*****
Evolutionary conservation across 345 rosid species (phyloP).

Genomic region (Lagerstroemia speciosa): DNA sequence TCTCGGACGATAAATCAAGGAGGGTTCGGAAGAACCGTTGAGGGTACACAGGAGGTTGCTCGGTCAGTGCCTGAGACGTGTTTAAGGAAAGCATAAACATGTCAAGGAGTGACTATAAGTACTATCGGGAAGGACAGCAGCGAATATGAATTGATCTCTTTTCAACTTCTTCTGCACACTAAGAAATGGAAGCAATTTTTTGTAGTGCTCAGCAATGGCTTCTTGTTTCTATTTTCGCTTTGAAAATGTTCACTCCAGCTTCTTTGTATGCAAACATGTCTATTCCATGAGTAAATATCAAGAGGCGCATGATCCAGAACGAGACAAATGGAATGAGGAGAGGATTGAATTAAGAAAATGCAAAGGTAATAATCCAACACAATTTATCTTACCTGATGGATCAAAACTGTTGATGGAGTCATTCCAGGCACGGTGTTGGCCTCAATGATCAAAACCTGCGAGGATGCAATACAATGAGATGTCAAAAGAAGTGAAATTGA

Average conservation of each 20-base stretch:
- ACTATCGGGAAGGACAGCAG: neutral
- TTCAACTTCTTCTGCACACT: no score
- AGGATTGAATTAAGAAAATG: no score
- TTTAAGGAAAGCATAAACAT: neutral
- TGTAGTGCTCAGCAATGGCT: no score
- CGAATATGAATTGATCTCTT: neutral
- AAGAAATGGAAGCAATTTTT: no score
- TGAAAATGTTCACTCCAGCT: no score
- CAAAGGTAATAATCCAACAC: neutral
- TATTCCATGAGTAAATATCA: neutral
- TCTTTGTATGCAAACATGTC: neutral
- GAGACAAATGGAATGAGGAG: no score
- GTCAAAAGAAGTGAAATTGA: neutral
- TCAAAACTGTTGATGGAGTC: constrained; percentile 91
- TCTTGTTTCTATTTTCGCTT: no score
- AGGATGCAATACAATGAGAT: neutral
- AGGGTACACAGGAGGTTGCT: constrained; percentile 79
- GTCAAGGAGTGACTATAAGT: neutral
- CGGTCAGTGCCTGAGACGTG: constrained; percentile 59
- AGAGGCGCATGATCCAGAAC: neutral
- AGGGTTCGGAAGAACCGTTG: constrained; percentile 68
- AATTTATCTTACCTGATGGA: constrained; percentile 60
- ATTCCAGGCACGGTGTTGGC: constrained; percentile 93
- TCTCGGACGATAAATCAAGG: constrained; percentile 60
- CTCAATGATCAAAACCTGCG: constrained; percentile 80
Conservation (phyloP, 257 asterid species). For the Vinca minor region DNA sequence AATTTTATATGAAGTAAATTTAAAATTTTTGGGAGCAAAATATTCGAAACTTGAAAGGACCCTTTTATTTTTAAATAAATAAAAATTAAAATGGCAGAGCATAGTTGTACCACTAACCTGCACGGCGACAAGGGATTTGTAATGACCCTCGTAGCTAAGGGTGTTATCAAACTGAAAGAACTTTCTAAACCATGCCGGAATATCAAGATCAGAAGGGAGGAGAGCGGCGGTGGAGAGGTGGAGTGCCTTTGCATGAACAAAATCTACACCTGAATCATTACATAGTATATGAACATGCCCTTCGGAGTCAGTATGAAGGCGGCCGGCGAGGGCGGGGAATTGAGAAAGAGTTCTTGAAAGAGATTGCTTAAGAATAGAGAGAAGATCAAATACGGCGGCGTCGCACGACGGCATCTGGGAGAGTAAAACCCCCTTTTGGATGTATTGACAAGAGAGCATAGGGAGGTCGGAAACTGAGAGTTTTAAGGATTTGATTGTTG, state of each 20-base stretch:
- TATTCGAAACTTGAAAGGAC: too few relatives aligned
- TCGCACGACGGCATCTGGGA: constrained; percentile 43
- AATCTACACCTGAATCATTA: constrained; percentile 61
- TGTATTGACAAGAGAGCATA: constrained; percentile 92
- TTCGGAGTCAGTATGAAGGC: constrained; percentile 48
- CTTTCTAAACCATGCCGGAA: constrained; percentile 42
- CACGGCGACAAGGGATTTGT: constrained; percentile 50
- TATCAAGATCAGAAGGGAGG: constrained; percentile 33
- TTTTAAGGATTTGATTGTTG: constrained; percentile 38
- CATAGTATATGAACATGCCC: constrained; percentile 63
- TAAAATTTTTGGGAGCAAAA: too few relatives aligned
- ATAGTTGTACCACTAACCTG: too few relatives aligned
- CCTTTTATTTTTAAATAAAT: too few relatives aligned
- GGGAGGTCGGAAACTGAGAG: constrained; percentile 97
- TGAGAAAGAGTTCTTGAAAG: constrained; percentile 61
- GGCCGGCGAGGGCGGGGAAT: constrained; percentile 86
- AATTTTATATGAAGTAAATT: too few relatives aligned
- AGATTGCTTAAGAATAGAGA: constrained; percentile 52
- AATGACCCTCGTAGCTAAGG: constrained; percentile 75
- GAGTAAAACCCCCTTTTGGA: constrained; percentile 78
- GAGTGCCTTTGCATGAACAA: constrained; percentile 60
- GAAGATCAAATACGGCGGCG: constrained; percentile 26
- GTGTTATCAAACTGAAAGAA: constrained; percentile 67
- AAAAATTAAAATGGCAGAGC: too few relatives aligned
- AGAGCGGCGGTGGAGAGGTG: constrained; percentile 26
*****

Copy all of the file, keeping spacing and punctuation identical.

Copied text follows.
Evolutionary conservation across 345 rosid species (phyloP).

Genomic region (Lagerstroemia speciosa): DNA sequence TCTCGGACGATAAATCAAGGAGGGTTCGGAAGAACCGTTGAGGGTACACAGGAGGTTGCTCGGTCAGTGCCTGAGACGTGTTTAAGGAAAGCATAAACATGTCAAGGAGTGACTATAAGTACTATCGGGAAGGACAGCAGCGAATATGAATTGATCTCTTTTCAACTTCTTCTGCACACTAAGAAATGGAAGCAATTTTTTGTAGTGCTCAGCAATGGCTTCTTGTTTCTATTTTCGCTTTGAAAATGTTCACTCCAGCTTCTTTGTATGCAAACATGTCTATTCCATGAGTAAATATCAAGAGGCGCATGATCCAGAACGAGACAAATGGAATGAGGAGAGGATTGAATTAAGAAAATGCAAAGGTAATAATCCAACACAATTTATCTTACCTGATGGATCAAAACTGTTGATGGAGTCATTCCAGGCACGGTGTTGGCCTCAATGATCAAAACCTGCGAGGATGCAATACAATGAGATGTCAAAAGAAGTGAAATTGA

Average conservation of each 20-base stretch:
- ACTATCGGGAAGGACAGCAG: neutral
- TTCAACTTCTTCTGCACACT: no score
- AGGATTGAATTAAGAAAATG: no score
- TTTAAGGAAAGCATAAACAT: neutral
- TGTAGTGCTCAGCAATGGCT: no score
- CGAATATGAATTGATCTCTT: neutral
- AAGAAATGGAAGCAATTTTT: no score
- TGAAAATGTTCACTCCAGCT: no score
- CAAAGGTAATAATCCAACAC: neutral
- TATTCCATGAGTAAATATCA: neutral
- TCTTTGTATGCAAACATGTC: neutral
- GAGACAAATGGAATGAGGAG: no score
- GTCAAAAGAAGTGAAATTGA: neutral
- TCAAAACTGTTGATGGAGTC: constrained; percentile 91
- TCTTGTTTCTATTTTCGCTT: no score
- AGGATGCAATACAATGAGAT: neutral
- AGGGTACACAGGAGGTTGCT: constrained; percentile 79
- GTCAAGGAGTGACTATAAGT: neutral
- CGGTCAGTGCCTGAGACGTG: constrained; percentile 59
- AGAGGCGCATGATCCAGAAC: neutral
- AGGGTTCGGAAGAACCGTTG: constrained; percentile 68
- AATTTATCTTACCTGATGGA: constrained; percentile 60
- ATTCCAGGCACGGTGTTGGC: constrained; percentile 93
- TCTCGGACGATAAATCAAGG: constrained; percentile 60
- CTCAATGATCAAAACCTGCG: constrained; percentile 80
Conservation (phyloP, 257 asterid species). For the Vinca minor region DNA sequence AATTTTATATGAAGTAAATTTAAAATTTTTGGGAGCAAAATATTCGAAACTTGAAAGGACCCTTTTATTTTTAAATAAATAAAAATTAAAATGGCAGAGCATAGTTGTACCACTAACCTGCACGGCGACAAGGGATTTGTAATGACCCTCGTAGCTAAGGGTGTTATCAAACTGAAAGAACTTTCTAAACCATGCCGGAATATCAAGATCAGAAGGGAGGAGAGCGGCGGTGGAGAGGTGGAGTGCCTTTGCATGAACAAAATCTACACCTGAATCATTACATAGTATATGAACATGCCCTTCGGAGTCAGTATGAAGGCGGCCGGCGAGGGCGGGGAATTGAGAAAGAGTTCTTGAAAGAGATTGCTTAAGAATAGAGAGAAGATCAAATACGGCGGCGTCGCACGACGGCATCTGGGAGAGTAAAACCCCCTTTTGGATGTATTGACAAGAGAGCATAGGGAGGTCGGAAACTGAGAGTTTTAAGGATTTGATTGTTG, state of each 20-base stretch:
- TATTCGAAACTTGAAAGGAC: too few relatives aligned
- TCGCACGACGGCATCTGGGA: constrained; percentile 43
- AATCTACACCTGAATCATTA: constrained; percentile 61
- TGTATTGACAAGAGAGCATA: constrained; percentile 92
- TTCGGAGTCAGTATGAAGGC: constrained; percentile 48
- CTTTCTAAACCATGCCGGAA: constrained; percentile 42
- CACGGCGACAAGGGATTTGT: constrained; percentile 50
- TATCAAGATCAGAAGGGAGG: constrained; percentile 33
- TTTTAAGGATTTGATTGTTG: constrained; percentile 38
- CATAGTATATGAACATGCCC: constrained; percentile 63
- TAAAATTTTTGGGAGCAAAA: too few relatives aligned
- ATAGTTGTACCACTAACCTG: too few relatives aligned
- CCTTTTATTTTTAAATAAAT: too few relatives aligned
- GGGAGGTCGGAAACTGAGAG: constrained; percentile 97
- TGAGAAAGAGTTCTTGAAAG: constrained; percentile 61
- GGCCGGCGAGGGCGGGGAAT: constrained; percentile 86
- AATTTTATATGAAGTAAATT: too few relatives aligned
- AGATTGCTTAAGAATAGAGA: constrained; percentile 52
- AATGACCCTCGTAGCTAAGG: constrained; percentile 75
- GAGTAAAACCCCCTTTTGGA: constrained; percentile 78
- GAGTGCCTTTGCATGAACAA: constrained; percentile 60
- GAAGATCAAATACGGCGGCG: constrained; percentile 26
- GTGTTATCAAACTGAAAGAA: constrained; percentile 67
- AAAAATTAAAATGGCAGAGC: too few relatives aligned
- AGAGCGGCGGTGGAGAGGTG: constrained; percentile 26